Personalized genomics companies (PG; also called ‘direct-to-consumer genetics’) are businesses marketing genetic testing to consumers over the Internet. While much has been written about these new businesses, little attention has been given to their roles in science communication. This paper provides an analysis of the gene concept presented to customers and the relation between the information given and the science behind PG. Two quite different gene concepts are present in company rhetoric, but only one features in the science. To explain (...)
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  7. Effect of Trigona Honey to mRNA Expression of Interleukin-6 on Salmonella Typhi Induced of BALB/C Mice.Yuliana Syam, Rosdiana Natsir, Sutji Pratiwi Rahardjo, Andi Nilawati Usman, Ressy Dwiyanti & Mochammad Hatta - 2016 - American Journal of Microbiological Research 4 (3):77-80.
    Weak inflammatory response after Salmonella infection can cause persistent infection and facilitate the long survival of pathogens. Honey can induce key immunomodulators such as TNF-α, interleukin-6 (IL-6) and IL-1, that it can be used in the treatment of bacterial infectious diseases caused by Salmonella typhi. The purpose of this study is to determine the effect of honey on the mRNA expression of IL-6 in Salmonella enterica Typhi induced of BABL/c mice. The study used experimental pretest-posttest control design. Honey treatment was (...)
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  8. THE HYBRIDIZATION WORK OF MENDEL, 102 YEARS AFTER STARTING THE CONTROVERSY.Rafael María Román-Bravo, Rogelio Garcidueñas-Piña, Ruy Ortiz-Rodríguez, Atilio Miguel Atencio-León, Luis Fabian Yáñez-Cuéllar & Jose Atilio Aranguren-Méndez - 2014 - Revista Cientifica, FCV-LUZ 24 (1):38-46.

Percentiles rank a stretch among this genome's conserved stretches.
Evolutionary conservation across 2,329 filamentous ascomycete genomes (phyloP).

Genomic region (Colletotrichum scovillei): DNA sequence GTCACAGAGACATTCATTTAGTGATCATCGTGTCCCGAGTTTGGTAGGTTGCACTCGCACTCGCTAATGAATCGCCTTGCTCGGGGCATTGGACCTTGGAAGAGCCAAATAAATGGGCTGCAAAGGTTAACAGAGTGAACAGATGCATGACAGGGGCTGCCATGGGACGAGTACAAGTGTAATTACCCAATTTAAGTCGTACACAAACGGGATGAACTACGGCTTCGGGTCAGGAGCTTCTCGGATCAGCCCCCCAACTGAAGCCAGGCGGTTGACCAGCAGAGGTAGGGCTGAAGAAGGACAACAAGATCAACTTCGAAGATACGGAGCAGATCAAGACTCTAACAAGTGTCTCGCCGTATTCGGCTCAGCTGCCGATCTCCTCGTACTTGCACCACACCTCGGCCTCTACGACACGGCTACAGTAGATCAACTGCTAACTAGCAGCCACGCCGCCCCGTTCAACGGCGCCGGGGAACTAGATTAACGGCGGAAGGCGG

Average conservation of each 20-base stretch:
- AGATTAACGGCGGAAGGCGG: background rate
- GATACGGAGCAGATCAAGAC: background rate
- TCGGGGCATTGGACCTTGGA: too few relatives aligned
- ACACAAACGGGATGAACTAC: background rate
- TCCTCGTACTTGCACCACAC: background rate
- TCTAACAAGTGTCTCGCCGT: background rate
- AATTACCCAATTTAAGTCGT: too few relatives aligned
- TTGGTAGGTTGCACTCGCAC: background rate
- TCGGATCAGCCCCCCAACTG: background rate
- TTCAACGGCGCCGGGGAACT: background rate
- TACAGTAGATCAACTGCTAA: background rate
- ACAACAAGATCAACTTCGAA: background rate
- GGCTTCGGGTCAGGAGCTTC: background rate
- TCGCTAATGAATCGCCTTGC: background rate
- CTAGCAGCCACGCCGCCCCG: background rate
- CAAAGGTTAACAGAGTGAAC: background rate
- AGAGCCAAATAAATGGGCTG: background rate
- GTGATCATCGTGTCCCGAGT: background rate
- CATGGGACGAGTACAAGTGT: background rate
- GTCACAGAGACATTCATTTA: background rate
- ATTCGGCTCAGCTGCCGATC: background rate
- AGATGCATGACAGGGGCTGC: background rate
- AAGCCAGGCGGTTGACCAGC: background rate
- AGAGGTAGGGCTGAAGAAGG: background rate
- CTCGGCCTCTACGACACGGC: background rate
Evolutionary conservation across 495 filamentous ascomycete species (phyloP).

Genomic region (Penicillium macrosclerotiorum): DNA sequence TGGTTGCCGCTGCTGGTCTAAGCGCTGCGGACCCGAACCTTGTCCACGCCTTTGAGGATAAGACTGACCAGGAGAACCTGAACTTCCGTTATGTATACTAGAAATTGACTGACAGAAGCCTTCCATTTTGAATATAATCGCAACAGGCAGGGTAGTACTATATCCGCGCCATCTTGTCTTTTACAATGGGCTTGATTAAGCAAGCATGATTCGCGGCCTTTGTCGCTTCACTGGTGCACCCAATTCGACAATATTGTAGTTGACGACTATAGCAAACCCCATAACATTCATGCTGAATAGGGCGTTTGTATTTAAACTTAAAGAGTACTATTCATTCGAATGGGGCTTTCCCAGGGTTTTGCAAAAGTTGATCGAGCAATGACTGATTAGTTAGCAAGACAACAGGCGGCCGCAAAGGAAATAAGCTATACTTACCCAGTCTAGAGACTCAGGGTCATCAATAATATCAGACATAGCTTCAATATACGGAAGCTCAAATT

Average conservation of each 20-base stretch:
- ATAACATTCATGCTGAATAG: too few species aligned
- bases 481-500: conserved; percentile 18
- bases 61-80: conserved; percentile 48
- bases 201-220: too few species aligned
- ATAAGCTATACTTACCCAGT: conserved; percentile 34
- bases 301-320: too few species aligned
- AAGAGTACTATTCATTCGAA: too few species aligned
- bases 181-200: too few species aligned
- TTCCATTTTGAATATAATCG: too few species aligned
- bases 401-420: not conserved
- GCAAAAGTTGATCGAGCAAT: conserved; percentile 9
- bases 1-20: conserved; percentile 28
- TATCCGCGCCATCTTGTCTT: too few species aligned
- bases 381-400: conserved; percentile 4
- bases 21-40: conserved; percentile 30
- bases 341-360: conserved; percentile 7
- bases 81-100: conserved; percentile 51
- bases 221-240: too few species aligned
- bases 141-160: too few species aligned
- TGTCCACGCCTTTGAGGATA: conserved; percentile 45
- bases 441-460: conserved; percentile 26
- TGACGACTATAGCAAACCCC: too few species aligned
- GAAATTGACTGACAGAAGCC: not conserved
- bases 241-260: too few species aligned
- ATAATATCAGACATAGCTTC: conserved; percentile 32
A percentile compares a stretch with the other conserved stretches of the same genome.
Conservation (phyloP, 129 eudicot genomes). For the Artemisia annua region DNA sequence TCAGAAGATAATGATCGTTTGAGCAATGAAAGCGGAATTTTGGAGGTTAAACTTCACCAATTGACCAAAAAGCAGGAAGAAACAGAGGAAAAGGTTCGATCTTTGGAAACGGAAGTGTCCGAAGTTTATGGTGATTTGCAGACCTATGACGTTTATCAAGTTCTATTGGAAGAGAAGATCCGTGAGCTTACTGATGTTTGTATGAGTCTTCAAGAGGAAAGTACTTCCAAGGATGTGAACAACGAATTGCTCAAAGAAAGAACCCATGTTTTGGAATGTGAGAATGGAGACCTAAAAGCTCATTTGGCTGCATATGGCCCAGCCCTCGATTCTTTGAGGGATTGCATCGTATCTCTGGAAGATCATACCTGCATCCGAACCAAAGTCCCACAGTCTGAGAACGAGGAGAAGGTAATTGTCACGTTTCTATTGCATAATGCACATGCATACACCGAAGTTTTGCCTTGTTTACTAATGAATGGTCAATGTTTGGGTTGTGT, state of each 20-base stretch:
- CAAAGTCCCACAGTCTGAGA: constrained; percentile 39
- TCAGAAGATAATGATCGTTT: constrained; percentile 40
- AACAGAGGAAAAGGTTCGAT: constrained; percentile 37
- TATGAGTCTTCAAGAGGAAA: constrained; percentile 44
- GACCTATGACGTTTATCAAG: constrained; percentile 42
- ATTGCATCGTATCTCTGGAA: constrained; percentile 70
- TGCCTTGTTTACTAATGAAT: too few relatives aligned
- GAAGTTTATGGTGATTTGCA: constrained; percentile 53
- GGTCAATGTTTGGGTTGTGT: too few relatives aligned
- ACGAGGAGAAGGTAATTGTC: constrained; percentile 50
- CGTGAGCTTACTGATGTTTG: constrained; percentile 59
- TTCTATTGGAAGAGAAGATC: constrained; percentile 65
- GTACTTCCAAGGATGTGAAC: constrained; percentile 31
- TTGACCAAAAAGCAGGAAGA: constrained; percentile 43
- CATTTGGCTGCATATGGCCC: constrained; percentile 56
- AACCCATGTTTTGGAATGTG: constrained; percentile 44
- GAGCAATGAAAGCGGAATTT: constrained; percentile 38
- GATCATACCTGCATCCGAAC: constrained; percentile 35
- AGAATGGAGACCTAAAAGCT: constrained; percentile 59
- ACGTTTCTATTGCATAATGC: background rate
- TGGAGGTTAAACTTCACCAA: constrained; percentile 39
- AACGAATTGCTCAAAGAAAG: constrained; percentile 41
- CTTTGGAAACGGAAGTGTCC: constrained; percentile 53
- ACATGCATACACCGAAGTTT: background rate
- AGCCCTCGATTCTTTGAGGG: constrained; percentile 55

This research was carried out in order to verify by simulation Mendel’s laws and seek for the clarification, from the author’s point of view, the Mendel-Fisher controversy. It was demonstrated from: the experimental procedure and the first two steps of the Hardy-Weinberg law, that the null hypothesis in such experiments is absolutely and undeniably true. Consequently, repeating hybridizing experiments as those showed by Mendel, it makes sense to expect a highly coincidence between the observed and the expected cell frequencies. By (...)
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  9. Mechanism Schemas and the Relationship Between Biological Theories.Tudor M. Baetu - 2011 - In Phyllis McKay Illari Federica Russo (ed.), Causality in the Sciences. Oxford University Press.
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Genotypes and Phenotypes
  1. The Meaning of "Cause" in Genetics.Kate E. Lynch - 2021 - Combining Human Genetics and Causal Inference to Understand Human Disease and Development. Cold Spring Harbor Perspectives in Medicine.
    Causation has multiple distinct meanings in genetics. One reason for this is meaning slippage between two concepts of the gene: Mendelian and molecular. Another reason is that a variety of genetic methods address different kinds of causal relationships. Some genetic studies address causes of traits in individuals, which can only be assessed when single genes follow predictable inheritance patterns that reliably cause a trait. A second sense concerns the causes of trait differences within a population. Whereas some single genes can (...)
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  2. L'intelligenza tra natura e cultura.Davide Serpico - 2022 - Turin: Rosenberg & Sellier.
    ENG: We all have our own ideas about what it is like to be intelligent. Indeed, even the experts disagree on this topic. This has generated diverse theories on the nature of intelligence and its genetic and environmental bases. Many scientific and philosophical questions thus remain unaddressed: is it possible to characterize intelligence in scientific terms? What do IQ tests measure? How is intelligence influenced by genetics, epigenetics, and the environment? What are the ethical and social implications of the research (...)
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  3. THE NATURE/CULTURE DIVIDE: A Difference in Degree or in Kind?Iñaki Xavier Larrauri Pertierra - 2020 - InCircolo - Rivista di Filosofia E Culture 10 (1):290-306.